One of our A Level students has a very interesting project for her coursework. It's all about designing and making a stage set for a small or travelling theatre company. Of course the set has to be easy to assemble, take down and transport, so she has investigated using lightweight materials and a bespoke system for assembling a framework. Being uncertain about how the frame might fit together she has designed some fittings using Autodesk Inventor and 3D printed them using our 3D Systems CubeX machines… Just to prove that the concept will work!
Her next steps will be to refine the designs having found out that her idea works ready for final production. Really looking to forwards to seeing how this iterative designing develops…. Great work Polli!
I have recently been giving quite a lot of thought into what makes a good CAD and 3D printing project for my students to work on. … And it has really started to stretch my mind :o)
There's a lot of buzz about 3D printing at the moment and with a few different initiatives kicking off in education in England (and the world) I started to think about what all the newly acquired 3D printers were going to be used for in Design and Technlogy and STEM subjects. As anyone who has used a 3D printer will know it isn't ever going to produce instant results so the temptation is to get the students to design small objects. Objects that are as flat as possible keeping print time to a minimum so that whole class sets can be “banged out”. This fills me with horror, what are we going to see this 21st Century technology producing? …. KEYTAGS !!! :o(
So what do we need to do?….
One of the first things to consider is “Why do we have to print every design?”… Only printing a few of the “best” designs from a group of students isn't all that bad. In fact in my experience it can introduce an element of competition into the learning experience. And students do work harder and produce better thought out designs in trying to make sure that they can print theirs. Being open and honest about this from the start of the project avoids any disappointment and also brings a bit of reality to the classroom… In the real world it is after all only the best designs that make it to manufacture and succeed in the market place.
We should also consider why we are using 3D printing as a method of manufacturing designs in the first place. To my mind the great advantage of 3D printing is that it is one of the few ways of designing and making things in school that allows true iterative designing and of course iterative designing is one of the key elements of the 2014 National Curriculum in England. With 3D printing it is possible to make a design relatively quickly (especially compared to the many hours that can be spent in using hand tools to make an object), so after testing and evaluating the printed object it is quite feasible to go through another iterative cycle and make improved versions of the product.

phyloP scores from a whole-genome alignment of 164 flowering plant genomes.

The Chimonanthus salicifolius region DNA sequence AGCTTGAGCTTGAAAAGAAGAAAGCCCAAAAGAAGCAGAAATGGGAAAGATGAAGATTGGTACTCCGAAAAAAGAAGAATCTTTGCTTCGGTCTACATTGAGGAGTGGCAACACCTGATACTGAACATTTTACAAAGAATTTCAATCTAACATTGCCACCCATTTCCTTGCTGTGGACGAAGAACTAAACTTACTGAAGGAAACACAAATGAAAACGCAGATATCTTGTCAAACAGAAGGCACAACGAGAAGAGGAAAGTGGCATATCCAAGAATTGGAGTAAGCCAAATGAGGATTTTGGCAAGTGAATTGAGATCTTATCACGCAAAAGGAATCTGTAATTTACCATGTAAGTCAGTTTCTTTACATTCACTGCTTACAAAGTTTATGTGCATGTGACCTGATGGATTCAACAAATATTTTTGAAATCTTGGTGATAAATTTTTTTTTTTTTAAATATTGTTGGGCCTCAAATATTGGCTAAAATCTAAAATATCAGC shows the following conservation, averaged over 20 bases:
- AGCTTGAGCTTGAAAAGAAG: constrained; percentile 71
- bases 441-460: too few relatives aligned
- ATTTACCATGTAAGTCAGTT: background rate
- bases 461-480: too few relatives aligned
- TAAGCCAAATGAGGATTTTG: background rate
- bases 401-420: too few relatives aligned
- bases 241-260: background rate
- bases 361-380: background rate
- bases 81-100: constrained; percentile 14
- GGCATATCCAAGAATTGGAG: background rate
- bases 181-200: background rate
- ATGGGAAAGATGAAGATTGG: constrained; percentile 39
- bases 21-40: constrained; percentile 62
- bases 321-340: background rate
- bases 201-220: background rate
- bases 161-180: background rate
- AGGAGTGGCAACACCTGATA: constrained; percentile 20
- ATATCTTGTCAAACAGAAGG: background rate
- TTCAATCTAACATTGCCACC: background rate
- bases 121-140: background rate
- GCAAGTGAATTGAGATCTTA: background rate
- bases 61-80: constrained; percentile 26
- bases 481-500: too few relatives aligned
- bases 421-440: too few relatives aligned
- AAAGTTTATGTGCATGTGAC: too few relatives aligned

Having now considered how many objects to print and using iterative designing within the projects I might be a bit closer to thinking about a “fit for purpose” 3D designing and printing project, but there are some other things that should be taken into account.
Designing for “fit”… It may seem obvious but many projects don't really require students to design products that properly fit together. Over the last couple of days I have been playing around with a sort of desk tidy idea and this is perhaps a good example of what I have been thinking about. I wanted something that not only looked cool but was functional on my desk, so I had the idea of doing a “spiral thing with pencils”…. Easy, or so I thought! I roughly measured the diameter of a pencil and made some angled holes in a base… But what I didn't take into account was that the angle changed the shape of the holes, they became elliptical and the “fit” of the pencils wasn't good….. Grrrr! … So my next iteration took this into account by making the holes conical to match the taper of the pencils (and a bit bigger too so that the points wouldn't be broken). This time it was better but I hadn't taken into account the diameter of the base that would space out my 20 pencils correctly but also economically use materials…. And now I found that the pencils were a sloppy fit and didn't always line up properly. Anyway, my point is that a project that has to function properly and fit together accurately can be a lot more challenging than it first appears.